Bank forecloses on house of former Kings star Luc Robitaille


The aftermath of a soured business partnership between Hockey Hall of Famer Luc Robitaille and jailed financier William “Boots” Del Biaggio III that left Robitaille responsible for a $2-million line of credit has led a bank to foreclose on the Santa Monica home owned by Robitaille, a longtime favorite of Kings fans and president of the club’s business operations.

Robitaille, however, isn’t expected to lose the home and won’t lose his job while he settles his financial obligations.

“I have nothing to hide,” Robitaille said Wednesday. He otherwise declined to comment on the foreclosure action, which was first reported Tuesday by TMZ did not identify the bank.


Tim Leiweke, president of the Kings’ parent company, AEG, said via email that AEG is working with Luc Robitaille and the former player’s wife, Stacia.

“This issue,” said Leiweke, “is short term, very fixable and will not have an impact on Luc’s responsibilities with the L.A. Kings.”

Robitaille and Del Biaggio were partners in purchasing the Omaha Lancers of the U.S. Hockey League and a petroleum company and planned to invest in real estate. Robitaille connected Del Biaggio with Leiweke, and Del Biaggio signed a contract to own and operate an NHL team in the AEG-operated arena in Kansas City, Mo. When Del Biaggio instead decided to become a minority owner of the Nashville Predators, he borrowed $7 million from AEG to close the purchase from then-Predators owner Craig Leipold.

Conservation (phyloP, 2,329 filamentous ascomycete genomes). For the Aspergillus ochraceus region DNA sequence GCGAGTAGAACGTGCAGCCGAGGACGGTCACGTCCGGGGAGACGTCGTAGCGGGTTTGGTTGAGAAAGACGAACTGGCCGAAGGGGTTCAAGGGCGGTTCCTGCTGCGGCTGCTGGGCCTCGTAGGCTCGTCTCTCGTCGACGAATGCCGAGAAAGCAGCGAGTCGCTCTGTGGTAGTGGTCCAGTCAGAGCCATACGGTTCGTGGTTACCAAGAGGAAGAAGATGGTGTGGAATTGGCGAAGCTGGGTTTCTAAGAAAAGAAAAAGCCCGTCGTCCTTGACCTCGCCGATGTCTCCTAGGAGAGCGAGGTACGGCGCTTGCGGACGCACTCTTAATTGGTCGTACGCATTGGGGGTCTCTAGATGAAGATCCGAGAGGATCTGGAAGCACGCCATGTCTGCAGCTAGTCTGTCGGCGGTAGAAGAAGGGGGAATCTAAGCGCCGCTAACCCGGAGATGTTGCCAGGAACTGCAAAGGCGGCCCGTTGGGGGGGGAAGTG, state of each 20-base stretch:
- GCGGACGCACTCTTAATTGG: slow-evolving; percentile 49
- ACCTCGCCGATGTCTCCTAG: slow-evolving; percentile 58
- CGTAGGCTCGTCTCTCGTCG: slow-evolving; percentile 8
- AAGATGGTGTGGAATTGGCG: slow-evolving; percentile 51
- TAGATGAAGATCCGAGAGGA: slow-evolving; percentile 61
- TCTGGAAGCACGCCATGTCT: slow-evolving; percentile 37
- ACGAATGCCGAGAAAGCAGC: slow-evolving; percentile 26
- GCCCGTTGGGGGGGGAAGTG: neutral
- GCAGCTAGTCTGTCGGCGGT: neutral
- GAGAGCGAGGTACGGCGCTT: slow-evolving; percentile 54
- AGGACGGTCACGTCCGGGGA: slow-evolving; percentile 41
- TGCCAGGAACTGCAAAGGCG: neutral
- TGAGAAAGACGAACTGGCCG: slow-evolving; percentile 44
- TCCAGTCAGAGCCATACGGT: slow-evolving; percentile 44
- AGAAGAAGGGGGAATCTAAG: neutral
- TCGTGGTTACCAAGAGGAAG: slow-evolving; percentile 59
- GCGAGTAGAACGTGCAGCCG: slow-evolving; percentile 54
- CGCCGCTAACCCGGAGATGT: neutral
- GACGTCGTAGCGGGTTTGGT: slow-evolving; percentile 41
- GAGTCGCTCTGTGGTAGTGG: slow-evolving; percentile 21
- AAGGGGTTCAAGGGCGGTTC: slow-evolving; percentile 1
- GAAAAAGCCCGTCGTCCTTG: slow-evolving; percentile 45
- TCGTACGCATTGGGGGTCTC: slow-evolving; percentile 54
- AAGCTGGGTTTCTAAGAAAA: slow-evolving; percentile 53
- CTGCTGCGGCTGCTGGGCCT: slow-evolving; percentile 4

Robitaille filed a lawsuit against Del Biaggio in 2008 alleging the former Silicon Valley investment guru misused a line of credit they had taken out in 2006 by transferring money into his own account instead of using it for real estate purchases. Del Biaggio pleaded guilty in 2009 to one charge of forging financial documents to obtain $110 million in loans. He was sentenced to more than eight years in prison for bilking investors and banks of millions of dollars and was ordered to pay a total of $47.5 million to eight banks, Leipold — now the majority owner of the Minnesota Wild — and AEG.

Robitaille, 45, also has a home in Utah and owns property in his native Montreal. He said an upcoming sale of his hockey memorabilia is not related to the foreclosure action and that proceeds will go to Echoes of Hope, a charity founded by Robitaille and his wife.